Much of the attention given to the Red Sox this offseason has focused on the pitching staff, and for good reason. The team spent nearly a quarter billion dollars to lure David Price to Boston and made two big trades to help upgrade a bullpen lacking in quality.
On the other hand, hardly any ink has been spilled on the club’s offense this winter, and judging by the Red Sox’s moves, Dave Dombrowski saw little need to bolster the lineup. The signing of Chris Young to a two-year, $13 million contract — to serve as a platoon option and fourth outfielder — is the only notable move for a bat that Boston has made this offseason.
On the surface, Dombrowski’s decision to focus intently on improving the team’s pitching makes sense. The Red Sox scored the fourth-most runs in baseball a year ago, but the pitching … well, let’s avoid any unnecessary trips down memory lane.
Nevertheless, despite receiving less scrutiny, Boston’s offense will enter 2016 needing to answer plenty of questions in its own right. The most obvious uncertainty exists in the outfield, where the club’s young triumvirate of Mookie Betts, Jackie Bradley Jr. and Rusney Castillo should do just fine defensively but are far from guaranteed to excel at the plate. While Betts is already penciled in at the top of the lineup, neither Bradley nor Castillo is assured of carrying his own weight offensively. Castillo, especially, proved vulnerable against big league pitching in 2015.
The Red Sox can probably survive if either Bradley or Castillo struggles again (this is partially why the team signed Young, after all), but they’ll be hard-pressed to fill in two holes if both fail to produce. Since the start of 2014, Boston’s outfielders have posted the third-lowest wRC+ in the league and batted just .255/.317/.382. There’s no certainty that trend will improve next season.
Of course Bradley and Castillo are hardly the club’s two most costly question marks on offense. Despite persistent trade speculation, Dombrowski has been unable to deal away high-priced headaches Hanley Ramirez and Pablo Sandoval. Although their track records of success provide some hope for bounce-back campaigns, both players are undoubtedly in the downslope of their careers. Even if their contracts haven’t destroyed Boston’s budget, the squad will still be depending on solid production from the duo.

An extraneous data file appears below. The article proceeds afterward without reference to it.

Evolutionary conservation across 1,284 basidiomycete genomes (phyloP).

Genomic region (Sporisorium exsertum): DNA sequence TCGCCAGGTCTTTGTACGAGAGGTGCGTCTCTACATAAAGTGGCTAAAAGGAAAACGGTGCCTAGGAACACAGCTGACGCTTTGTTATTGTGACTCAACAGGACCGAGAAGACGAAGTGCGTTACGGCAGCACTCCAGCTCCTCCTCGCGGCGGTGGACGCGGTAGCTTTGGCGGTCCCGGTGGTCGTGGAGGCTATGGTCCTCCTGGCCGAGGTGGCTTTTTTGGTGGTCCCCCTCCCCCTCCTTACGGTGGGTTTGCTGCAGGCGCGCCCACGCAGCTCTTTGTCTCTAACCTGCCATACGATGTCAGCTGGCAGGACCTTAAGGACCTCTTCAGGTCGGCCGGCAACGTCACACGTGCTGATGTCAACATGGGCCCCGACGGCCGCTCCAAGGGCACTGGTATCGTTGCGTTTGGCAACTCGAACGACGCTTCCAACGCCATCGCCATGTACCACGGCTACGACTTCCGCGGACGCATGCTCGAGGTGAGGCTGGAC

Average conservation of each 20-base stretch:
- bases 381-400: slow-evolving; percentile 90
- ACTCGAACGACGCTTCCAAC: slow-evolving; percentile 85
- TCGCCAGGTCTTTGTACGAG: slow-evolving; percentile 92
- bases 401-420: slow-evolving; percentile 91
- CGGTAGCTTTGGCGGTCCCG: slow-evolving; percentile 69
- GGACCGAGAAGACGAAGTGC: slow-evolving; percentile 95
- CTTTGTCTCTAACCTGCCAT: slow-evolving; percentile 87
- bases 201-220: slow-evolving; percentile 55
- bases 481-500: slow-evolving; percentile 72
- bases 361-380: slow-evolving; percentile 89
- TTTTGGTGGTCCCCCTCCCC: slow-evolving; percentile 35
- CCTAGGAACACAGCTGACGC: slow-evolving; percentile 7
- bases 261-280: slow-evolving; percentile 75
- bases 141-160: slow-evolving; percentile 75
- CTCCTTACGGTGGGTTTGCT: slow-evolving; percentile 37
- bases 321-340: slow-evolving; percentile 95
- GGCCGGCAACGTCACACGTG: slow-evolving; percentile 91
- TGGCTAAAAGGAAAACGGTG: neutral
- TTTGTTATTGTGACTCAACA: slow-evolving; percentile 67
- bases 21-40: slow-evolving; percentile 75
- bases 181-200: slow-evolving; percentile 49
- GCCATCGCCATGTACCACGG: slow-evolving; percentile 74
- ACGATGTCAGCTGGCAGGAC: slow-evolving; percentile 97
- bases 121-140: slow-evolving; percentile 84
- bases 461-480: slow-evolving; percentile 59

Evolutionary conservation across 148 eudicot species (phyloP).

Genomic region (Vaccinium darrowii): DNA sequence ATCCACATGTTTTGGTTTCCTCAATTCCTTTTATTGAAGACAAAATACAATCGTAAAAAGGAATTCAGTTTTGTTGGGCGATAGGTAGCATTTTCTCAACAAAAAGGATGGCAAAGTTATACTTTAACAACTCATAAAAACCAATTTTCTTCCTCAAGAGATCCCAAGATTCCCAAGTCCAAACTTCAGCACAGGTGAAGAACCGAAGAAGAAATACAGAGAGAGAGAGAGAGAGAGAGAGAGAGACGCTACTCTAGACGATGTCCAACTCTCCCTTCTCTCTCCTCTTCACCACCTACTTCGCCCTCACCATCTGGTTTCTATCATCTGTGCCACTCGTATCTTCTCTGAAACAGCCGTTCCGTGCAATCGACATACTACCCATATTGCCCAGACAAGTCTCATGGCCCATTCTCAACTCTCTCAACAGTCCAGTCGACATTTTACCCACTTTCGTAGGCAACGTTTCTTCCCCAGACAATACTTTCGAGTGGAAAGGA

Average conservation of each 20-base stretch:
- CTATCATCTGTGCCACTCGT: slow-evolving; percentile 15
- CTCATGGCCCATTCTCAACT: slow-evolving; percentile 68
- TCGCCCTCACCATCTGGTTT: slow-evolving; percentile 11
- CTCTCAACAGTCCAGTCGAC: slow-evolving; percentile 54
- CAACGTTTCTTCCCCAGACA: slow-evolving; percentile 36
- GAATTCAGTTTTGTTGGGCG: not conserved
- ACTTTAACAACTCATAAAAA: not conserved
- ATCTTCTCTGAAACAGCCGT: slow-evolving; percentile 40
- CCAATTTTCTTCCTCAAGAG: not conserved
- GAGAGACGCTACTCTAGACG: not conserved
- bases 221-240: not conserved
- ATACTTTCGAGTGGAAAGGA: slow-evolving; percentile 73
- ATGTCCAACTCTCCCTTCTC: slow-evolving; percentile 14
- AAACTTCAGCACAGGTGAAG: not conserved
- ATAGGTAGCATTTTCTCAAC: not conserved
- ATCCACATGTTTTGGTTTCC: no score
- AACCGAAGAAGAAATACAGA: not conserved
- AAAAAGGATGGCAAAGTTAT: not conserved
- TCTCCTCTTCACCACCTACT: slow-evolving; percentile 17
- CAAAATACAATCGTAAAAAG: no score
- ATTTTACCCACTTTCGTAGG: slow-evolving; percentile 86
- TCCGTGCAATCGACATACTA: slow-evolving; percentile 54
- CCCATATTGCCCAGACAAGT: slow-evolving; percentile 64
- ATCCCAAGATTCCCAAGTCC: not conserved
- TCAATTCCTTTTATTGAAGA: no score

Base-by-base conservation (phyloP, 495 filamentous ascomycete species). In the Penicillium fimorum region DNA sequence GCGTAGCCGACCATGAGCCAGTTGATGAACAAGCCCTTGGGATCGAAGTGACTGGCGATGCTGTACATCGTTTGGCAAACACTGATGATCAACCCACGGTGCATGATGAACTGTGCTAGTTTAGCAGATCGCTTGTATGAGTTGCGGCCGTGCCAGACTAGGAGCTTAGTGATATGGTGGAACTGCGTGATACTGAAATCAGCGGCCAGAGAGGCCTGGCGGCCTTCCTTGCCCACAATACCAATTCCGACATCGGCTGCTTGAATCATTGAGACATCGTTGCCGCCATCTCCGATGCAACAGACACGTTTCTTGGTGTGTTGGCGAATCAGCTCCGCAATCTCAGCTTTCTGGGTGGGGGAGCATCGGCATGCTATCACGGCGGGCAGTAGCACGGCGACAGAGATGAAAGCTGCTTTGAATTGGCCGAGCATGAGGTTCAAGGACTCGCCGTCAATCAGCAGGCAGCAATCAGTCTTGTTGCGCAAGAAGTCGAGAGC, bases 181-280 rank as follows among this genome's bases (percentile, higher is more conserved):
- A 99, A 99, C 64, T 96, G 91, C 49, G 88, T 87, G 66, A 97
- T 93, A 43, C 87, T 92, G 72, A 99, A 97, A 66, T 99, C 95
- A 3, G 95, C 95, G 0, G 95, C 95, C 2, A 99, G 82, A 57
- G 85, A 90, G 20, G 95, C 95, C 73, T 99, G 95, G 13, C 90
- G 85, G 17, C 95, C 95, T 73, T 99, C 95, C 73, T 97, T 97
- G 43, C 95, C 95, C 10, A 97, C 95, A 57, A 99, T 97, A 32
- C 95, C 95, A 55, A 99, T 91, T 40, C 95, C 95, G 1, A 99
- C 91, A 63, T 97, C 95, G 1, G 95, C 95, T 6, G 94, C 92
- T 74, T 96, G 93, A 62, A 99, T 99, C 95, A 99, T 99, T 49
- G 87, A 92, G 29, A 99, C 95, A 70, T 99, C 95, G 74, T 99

The real issue when it comes to Hanley and Pablo is how they will perform with the glove moving forward. Ramirez’s disastrous time in left field was well-documented, but Sandoval was hardly better at third base. The Red Sox can’t afford to again play two of the worst defenders in baseball, and last season demonstrated that Ramirez is no guarantee to flourish with a first basemen’s mitt.
What happens if Ramirez and Sandoval again prove to be liabilities on defense? Travis Shaw can provide some security at first base, but Boston has no such luxury in regards to Sandoval, unless they want to hand consistent playing time to Deven Marrero or let Brock Holt play full time.
Beyond these uncertainties, the Red Sox aren’t in line to get sterling production from the catching position. Sure, Blake Swihart showed signs of progress down the stretch last year, but how he fares in his first full season is an open question. Expecting Swihart to simply carry the load if both Ryan Hanigan and Christian Vazquez struggle at the plate is likely wishful thinking.
And while David Ortiz showed any talk of the end was premature in 2015, his ability to keep on bashing home runs with aplomb at the age of 40 is no given.
None of this means the Red Sox are certain to have issues scoring runs next season. Yet while the focus remains largely fixed on the pitching staff, the lineup also has plenty to prove. Unlike 2004, 2007 or 2013, this isn’t a lock to be the type of juggernaut offense that carries the team to the World Series.
As a result, Boston’s front office should be somewhat wary of all the uncertainty up and down the club’s lineup. After all, last year’s team, despite finishing with solid run totals by year’s end, struggled mightily for large parts of the season, most notably in May and June when the team’s hopes of contention fell by the wayside.
The Red Sox lineup shouldn’t endure such scuffles again, largely because of the strides Betts and Xander Bogaerts made last season. In addition, with Price now in town and the bullpen set to vastly improve, Boston doesn’t need to have one of MLB’s best offenses like they were hoping to a year ago. That doesn’t leave the offense without its fair share of potential holes, however, and the outfield and corner infield positions could well become problem spots by mid-season.
Photo by Nick Turchiaro/USA Today Sports Images
1 comment on “Reevaluating the Red Sox Lineup”
You are certainly correct that the efforts to repair last years pitching woes have been successful. It is also true that half the team’s offense could fail again. But it is just as likely to succeed. We all saw what “the kids” did in August-Sept when they were finally given the reins. Swihart kept improving. Shaw showed he could hit. Bogaerts won a Silver Slugger despite not yet reaching his power potential. Betts was equally awesome. Rusney completed a streaky rookie year with a very SSS of AB’s, wbich we all should have anticipated based on rust, family and acclimation issues. JBJ showed his ceiling to be higher than his rush job in 2013 indicated. There are equally good reasons to believe these question marks are just as likely to be exclamation points.
And if Papi, Hanley, Panda, Pedroia and Young only deliver 75% of their traditional offensive output, what team wouldn’t want that? And wouldn’t that, as a group, be a worst case scenario. This whole team is not about to fall of a cliff together, which means most questions are already answered; and those that are not will be answered in ST or by July 31. Dave is the answerman.